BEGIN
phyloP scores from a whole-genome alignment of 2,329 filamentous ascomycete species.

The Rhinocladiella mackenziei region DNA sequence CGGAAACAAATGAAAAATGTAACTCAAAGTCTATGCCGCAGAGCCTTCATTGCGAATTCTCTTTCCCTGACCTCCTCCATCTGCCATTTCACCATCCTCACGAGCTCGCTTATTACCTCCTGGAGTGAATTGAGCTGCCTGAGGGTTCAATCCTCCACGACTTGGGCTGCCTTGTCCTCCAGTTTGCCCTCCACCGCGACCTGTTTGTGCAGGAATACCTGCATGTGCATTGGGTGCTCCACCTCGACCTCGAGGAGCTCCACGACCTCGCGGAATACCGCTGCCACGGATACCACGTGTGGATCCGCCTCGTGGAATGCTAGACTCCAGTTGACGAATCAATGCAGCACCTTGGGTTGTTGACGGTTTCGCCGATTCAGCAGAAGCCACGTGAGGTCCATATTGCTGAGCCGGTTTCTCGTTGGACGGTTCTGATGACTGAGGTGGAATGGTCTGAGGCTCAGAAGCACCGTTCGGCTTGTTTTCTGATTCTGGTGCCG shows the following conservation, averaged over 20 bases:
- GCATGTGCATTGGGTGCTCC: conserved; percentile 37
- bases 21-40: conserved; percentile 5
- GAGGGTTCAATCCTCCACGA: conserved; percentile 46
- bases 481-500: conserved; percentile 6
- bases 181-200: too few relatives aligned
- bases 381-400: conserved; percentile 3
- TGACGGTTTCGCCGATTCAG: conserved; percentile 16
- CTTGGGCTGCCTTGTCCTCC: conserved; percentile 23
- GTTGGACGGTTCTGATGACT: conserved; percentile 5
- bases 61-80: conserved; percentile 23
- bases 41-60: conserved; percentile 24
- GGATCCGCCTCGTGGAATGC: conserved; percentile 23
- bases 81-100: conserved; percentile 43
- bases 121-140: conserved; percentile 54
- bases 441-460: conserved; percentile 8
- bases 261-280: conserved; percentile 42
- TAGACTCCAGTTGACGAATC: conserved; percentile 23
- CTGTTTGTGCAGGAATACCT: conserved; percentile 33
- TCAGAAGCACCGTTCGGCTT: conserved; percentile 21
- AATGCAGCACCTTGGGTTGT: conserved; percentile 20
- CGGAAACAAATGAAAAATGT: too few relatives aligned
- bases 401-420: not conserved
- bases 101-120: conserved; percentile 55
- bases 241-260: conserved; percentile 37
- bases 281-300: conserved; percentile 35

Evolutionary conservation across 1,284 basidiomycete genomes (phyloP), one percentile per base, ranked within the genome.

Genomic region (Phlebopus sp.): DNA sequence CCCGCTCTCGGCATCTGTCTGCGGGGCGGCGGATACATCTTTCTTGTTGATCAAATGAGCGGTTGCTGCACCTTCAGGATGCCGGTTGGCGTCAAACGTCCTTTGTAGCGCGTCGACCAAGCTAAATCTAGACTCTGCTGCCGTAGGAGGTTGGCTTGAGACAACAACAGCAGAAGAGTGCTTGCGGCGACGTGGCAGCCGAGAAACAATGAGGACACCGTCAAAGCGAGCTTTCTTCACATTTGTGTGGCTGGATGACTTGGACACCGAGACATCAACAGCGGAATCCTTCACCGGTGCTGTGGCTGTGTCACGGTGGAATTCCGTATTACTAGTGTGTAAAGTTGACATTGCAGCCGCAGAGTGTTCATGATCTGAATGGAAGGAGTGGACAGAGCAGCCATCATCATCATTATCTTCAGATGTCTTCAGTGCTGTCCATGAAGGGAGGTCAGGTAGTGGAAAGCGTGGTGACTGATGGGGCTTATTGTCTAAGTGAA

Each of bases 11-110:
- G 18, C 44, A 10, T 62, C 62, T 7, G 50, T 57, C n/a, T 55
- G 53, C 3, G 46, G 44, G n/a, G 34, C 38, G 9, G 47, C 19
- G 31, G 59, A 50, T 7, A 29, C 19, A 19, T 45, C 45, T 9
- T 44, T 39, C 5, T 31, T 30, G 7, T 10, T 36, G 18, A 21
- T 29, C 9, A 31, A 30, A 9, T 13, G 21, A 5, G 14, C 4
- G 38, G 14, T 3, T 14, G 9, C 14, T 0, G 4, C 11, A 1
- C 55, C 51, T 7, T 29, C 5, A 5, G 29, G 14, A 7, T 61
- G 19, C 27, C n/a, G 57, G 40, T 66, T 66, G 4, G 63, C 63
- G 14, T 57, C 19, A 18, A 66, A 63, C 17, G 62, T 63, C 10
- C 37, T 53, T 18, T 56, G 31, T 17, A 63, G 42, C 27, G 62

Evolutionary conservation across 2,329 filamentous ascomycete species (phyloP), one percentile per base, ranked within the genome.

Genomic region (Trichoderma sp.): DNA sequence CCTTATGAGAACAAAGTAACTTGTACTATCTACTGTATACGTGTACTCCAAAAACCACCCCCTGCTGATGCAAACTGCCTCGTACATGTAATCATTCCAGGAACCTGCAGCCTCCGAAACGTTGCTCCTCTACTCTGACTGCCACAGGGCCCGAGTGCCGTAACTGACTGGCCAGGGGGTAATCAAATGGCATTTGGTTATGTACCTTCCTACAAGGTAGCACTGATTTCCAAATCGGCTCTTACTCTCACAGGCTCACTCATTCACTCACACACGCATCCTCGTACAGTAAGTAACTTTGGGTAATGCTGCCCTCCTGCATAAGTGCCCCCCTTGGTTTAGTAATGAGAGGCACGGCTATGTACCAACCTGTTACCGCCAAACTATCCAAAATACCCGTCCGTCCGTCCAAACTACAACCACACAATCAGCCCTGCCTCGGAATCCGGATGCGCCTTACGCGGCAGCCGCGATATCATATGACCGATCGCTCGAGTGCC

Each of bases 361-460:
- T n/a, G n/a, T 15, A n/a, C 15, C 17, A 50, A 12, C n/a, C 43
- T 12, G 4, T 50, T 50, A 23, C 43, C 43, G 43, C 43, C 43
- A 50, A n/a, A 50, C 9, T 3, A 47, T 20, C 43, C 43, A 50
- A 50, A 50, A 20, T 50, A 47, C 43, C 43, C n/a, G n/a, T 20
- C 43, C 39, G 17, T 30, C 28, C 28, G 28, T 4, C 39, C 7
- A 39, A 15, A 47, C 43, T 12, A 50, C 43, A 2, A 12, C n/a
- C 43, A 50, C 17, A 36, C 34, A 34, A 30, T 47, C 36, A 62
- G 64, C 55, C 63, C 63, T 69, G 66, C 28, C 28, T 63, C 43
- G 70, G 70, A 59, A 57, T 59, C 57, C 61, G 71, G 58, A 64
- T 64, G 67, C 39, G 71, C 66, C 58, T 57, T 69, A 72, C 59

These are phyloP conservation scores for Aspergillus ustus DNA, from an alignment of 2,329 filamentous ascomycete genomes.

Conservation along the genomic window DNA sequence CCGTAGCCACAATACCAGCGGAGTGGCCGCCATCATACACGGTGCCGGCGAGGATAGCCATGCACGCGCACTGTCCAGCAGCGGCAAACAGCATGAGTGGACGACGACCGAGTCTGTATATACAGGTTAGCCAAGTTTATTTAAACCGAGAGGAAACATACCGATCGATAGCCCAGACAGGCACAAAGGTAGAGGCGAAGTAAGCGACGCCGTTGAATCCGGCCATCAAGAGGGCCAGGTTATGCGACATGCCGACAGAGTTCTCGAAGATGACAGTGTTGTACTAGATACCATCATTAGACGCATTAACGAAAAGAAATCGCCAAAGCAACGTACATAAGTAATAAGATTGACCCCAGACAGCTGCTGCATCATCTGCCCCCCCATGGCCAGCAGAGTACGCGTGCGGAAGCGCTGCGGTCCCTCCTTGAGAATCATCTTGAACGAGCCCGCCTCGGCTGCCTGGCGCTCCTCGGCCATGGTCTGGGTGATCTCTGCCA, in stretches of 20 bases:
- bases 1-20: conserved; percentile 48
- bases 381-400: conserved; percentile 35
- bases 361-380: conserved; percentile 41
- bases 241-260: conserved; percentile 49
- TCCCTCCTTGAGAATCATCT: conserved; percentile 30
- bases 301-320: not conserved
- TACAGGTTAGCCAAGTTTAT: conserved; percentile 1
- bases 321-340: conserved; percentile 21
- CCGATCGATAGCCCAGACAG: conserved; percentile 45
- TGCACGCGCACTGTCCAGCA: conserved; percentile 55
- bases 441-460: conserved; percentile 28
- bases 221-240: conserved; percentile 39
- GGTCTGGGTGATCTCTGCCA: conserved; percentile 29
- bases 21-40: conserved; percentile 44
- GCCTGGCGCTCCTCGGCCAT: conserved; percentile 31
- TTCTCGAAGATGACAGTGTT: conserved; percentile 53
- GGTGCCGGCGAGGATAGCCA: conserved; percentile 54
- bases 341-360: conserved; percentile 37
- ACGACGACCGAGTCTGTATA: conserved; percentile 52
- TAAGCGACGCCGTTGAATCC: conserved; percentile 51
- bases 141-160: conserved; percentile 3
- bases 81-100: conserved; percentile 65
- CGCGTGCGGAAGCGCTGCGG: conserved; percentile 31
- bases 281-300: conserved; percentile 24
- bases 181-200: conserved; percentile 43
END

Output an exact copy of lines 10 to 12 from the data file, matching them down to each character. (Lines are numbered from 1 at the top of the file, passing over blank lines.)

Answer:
- CTTGGGCTGCCTTGTCCTCC: conserved; percentile 23
- GTTGGACGGTTCTGATGACT: conserved; percentile 5
- bases 61-80: conserved; percentile 23